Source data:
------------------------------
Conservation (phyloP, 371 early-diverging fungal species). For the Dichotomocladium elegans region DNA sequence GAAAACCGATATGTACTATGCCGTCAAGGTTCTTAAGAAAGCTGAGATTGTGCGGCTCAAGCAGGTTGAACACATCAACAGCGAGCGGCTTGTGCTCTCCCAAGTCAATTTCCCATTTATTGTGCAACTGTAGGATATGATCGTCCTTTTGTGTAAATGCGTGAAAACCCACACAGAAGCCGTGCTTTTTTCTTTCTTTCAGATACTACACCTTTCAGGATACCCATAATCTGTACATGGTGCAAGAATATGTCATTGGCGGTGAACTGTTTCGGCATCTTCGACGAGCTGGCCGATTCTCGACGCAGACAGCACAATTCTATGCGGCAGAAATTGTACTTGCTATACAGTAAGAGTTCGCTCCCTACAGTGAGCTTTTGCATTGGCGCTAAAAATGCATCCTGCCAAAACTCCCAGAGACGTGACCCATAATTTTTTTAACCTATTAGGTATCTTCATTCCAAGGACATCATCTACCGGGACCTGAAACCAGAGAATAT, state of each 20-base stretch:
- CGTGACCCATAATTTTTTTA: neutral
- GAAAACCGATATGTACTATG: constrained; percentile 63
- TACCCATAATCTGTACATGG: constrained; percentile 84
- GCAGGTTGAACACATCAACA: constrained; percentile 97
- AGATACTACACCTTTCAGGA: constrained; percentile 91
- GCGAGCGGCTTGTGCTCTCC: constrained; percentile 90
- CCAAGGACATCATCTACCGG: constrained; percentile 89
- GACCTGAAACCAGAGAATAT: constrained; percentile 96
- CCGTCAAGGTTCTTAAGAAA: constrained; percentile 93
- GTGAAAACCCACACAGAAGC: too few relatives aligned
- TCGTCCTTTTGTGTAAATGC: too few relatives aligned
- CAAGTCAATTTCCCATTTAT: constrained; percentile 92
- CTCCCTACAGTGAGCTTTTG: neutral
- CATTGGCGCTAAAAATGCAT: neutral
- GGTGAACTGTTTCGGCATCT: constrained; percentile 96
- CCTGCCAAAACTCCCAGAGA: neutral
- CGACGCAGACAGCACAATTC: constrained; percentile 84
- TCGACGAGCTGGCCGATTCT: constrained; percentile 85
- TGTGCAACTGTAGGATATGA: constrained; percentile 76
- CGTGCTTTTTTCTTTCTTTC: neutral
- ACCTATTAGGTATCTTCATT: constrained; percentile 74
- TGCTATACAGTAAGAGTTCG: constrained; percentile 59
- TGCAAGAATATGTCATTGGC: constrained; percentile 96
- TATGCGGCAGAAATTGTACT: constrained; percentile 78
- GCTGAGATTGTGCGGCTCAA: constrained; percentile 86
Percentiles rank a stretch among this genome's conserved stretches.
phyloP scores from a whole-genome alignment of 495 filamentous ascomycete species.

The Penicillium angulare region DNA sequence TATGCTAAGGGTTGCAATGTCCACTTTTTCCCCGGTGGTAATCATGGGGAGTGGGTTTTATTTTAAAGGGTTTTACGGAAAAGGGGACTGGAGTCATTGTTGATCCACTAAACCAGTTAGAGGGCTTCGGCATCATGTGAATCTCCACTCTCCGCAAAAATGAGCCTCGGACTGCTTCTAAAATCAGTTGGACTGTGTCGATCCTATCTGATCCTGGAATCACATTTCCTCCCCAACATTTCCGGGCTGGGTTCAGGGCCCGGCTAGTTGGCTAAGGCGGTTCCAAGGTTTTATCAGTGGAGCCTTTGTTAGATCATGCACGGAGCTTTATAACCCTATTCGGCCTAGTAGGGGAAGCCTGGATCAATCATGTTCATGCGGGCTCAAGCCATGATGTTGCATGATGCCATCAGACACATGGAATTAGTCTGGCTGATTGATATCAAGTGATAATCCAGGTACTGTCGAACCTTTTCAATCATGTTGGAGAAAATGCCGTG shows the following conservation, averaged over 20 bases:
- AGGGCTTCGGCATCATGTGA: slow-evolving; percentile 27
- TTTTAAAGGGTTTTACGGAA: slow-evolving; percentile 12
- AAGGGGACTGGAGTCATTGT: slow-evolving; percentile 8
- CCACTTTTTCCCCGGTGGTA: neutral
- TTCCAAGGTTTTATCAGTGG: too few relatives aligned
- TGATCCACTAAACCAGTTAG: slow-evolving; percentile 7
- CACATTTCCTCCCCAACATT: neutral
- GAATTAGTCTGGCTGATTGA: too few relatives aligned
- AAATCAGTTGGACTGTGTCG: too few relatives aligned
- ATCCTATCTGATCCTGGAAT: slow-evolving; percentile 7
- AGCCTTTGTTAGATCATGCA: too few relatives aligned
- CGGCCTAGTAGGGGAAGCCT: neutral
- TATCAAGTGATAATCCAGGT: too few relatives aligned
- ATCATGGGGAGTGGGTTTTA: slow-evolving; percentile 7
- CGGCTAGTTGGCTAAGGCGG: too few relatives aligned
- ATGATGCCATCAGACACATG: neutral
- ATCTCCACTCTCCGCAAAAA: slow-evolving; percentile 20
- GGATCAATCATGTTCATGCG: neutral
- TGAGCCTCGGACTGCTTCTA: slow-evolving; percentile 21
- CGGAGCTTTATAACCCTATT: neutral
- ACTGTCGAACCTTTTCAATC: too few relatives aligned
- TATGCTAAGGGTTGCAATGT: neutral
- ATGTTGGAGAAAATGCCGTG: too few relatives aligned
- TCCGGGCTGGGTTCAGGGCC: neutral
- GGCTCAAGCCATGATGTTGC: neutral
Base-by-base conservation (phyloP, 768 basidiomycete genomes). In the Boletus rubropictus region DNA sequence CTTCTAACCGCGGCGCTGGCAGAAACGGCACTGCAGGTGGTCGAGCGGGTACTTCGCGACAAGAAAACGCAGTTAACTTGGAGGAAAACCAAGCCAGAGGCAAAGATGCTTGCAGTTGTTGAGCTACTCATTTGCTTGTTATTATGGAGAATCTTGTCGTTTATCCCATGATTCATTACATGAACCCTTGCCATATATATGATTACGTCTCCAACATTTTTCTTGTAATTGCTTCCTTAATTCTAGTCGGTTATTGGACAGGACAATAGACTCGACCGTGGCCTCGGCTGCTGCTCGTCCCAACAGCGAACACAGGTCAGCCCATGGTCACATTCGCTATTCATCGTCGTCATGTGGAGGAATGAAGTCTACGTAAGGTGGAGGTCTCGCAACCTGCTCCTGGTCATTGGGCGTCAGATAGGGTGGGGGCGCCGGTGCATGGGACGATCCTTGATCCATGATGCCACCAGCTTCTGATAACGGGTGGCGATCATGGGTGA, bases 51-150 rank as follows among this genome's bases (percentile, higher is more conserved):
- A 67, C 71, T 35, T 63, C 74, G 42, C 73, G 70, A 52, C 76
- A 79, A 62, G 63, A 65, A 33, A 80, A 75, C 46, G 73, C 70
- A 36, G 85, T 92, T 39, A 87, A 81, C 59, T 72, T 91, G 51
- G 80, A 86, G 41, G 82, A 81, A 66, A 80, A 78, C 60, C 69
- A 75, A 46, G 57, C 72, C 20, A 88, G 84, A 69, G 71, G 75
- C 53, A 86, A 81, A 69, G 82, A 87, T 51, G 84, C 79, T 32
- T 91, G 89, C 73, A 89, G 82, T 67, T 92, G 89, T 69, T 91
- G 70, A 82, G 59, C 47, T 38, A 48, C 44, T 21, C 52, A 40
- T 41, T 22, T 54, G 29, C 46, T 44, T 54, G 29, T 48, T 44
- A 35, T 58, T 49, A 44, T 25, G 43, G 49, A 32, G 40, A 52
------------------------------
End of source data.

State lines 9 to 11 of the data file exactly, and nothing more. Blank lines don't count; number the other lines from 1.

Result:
- GACCTGAAACCAGAGAATAT: constrained; percentile 96
- CCGTCAAGGTTCTTAAGAAA: constrained; percentile 93
- GTGAAAACCCACACAGAAGC: too few relatives aligned